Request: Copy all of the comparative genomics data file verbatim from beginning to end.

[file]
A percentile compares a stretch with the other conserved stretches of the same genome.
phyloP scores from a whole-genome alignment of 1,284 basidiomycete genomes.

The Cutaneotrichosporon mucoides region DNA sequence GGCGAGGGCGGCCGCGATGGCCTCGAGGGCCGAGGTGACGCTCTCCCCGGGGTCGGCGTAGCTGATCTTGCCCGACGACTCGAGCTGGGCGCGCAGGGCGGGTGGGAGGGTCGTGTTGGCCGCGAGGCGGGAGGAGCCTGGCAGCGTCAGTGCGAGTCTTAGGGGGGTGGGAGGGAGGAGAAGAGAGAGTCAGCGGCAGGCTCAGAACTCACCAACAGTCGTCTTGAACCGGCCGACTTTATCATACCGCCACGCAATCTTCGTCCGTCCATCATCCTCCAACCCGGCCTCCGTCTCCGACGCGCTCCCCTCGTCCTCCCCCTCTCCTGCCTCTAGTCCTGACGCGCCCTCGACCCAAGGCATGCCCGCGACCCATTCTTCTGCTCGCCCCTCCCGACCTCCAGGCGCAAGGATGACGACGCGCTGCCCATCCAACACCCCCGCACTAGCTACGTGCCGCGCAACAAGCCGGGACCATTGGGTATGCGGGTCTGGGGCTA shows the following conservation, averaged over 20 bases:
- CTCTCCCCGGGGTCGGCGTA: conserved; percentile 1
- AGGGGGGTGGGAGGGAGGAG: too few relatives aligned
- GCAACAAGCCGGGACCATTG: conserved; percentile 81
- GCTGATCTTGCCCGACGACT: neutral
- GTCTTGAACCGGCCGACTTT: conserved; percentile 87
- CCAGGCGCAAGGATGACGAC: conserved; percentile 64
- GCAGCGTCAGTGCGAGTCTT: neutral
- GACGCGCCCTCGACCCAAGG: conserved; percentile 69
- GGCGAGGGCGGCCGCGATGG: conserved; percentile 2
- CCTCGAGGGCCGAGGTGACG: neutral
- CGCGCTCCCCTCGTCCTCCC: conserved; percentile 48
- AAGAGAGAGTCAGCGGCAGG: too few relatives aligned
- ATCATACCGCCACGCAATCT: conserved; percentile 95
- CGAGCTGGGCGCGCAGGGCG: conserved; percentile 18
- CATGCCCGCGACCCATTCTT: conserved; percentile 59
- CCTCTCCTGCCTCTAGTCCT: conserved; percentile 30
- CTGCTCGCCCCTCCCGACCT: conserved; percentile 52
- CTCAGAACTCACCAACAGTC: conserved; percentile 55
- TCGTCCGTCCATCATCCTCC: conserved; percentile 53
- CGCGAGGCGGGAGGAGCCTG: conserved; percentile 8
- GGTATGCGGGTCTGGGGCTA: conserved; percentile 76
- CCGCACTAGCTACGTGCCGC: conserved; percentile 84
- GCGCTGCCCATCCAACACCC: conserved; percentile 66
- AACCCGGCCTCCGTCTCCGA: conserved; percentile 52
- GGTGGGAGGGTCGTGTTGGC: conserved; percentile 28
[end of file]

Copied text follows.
A percentile compares a stretch with the other conserved stretches of the same genome.
phyloP scores from a whole-genome alignment of 1,284 basidiomycete genomes.

The Cutaneotrichosporon mucoides region DNA sequence GGCGAGGGCGGCCGCGATGGCCTCGAGGGCCGAGGTGACGCTCTCCCCGGGGTCGGCGTAGCTGATCTTGCCCGACGACTCGAGCTGGGCGCGCAGGGCGGGTGGGAGGGTCGTGTTGGCCGCGAGGCGGGAGGAGCCTGGCAGCGTCAGTGCGAGTCTTAGGGGGGTGGGAGGGAGGAGAAGAGAGAGTCAGCGGCAGGCTCAGAACTCACCAACAGTCGTCTTGAACCGGCCGACTTTATCATACCGCCACGCAATCTTCGTCCGTCCATCATCCTCCAACCCGGCCTCCGTCTCCGACGCGCTCCCCTCGTCCTCCCCCTCTCCTGCCTCTAGTCCTGACGCGCCCTCGACCCAAGGCATGCCCGCGACCCATTCTTCTGCTCGCCCCTCCCGACCTCCAGGCGCAAGGATGACGACGCGCTGCCCATCCAACACCCCCGCACTAGCTACGTGCCGCGCAACAAGCCGGGACCATTGGGTATGCGGGTCTGGGGCTA shows the following conservation, averaged over 20 bases:
- CTCTCCCCGGGGTCGGCGTA: conserved; percentile 1
- AGGGGGGTGGGAGGGAGGAG: too few relatives aligned
- GCAACAAGCCGGGACCATTG: conserved; percentile 81
- GCTGATCTTGCCCGACGACT: neutral
- GTCTTGAACCGGCCGACTTT: conserved; percentile 87
- CCAGGCGCAAGGATGACGAC: conserved; percentile 64
- GCAGCGTCAGTGCGAGTCTT: neutral
- GACGCGCCCTCGACCCAAGG: conserved; percentile 69
- GGCGAGGGCGGCCGCGATGG: conserved; percentile 2
- CCTCGAGGGCCGAGGTGACG: neutral
- CGCGCTCCCCTCGTCCTCCC: conserved; percentile 48
- AAGAGAGAGTCAGCGGCAGG: too few relatives aligned
- ATCATACCGCCACGCAATCT: conserved; percentile 95
- CGAGCTGGGCGCGCAGGGCG: conserved; percentile 18
- CATGCCCGCGACCCATTCTT: conserved; percentile 59
- CCTCTCCTGCCTCTAGTCCT: conserved; percentile 30
- CTGCTCGCCCCTCCCGACCT: conserved; percentile 52
- CTCAGAACTCACCAACAGTC: conserved; percentile 55
- TCGTCCGTCCATCATCCTCC: conserved; percentile 53
- CGCGAGGCGGGAGGAGCCTG: conserved; percentile 8
- GGTATGCGGGTCTGGGGCTA: conserved; percentile 76
- CCGCACTAGCTACGTGCCGC: conserved; percentile 84
- GCGCTGCCCATCCAACACCC: conserved; percentile 66
- AACCCGGCCTCCGTCTCCGA: conserved; percentile 52
- GGTGGGAGGGTCGTGTTGGC: conserved; percentile 28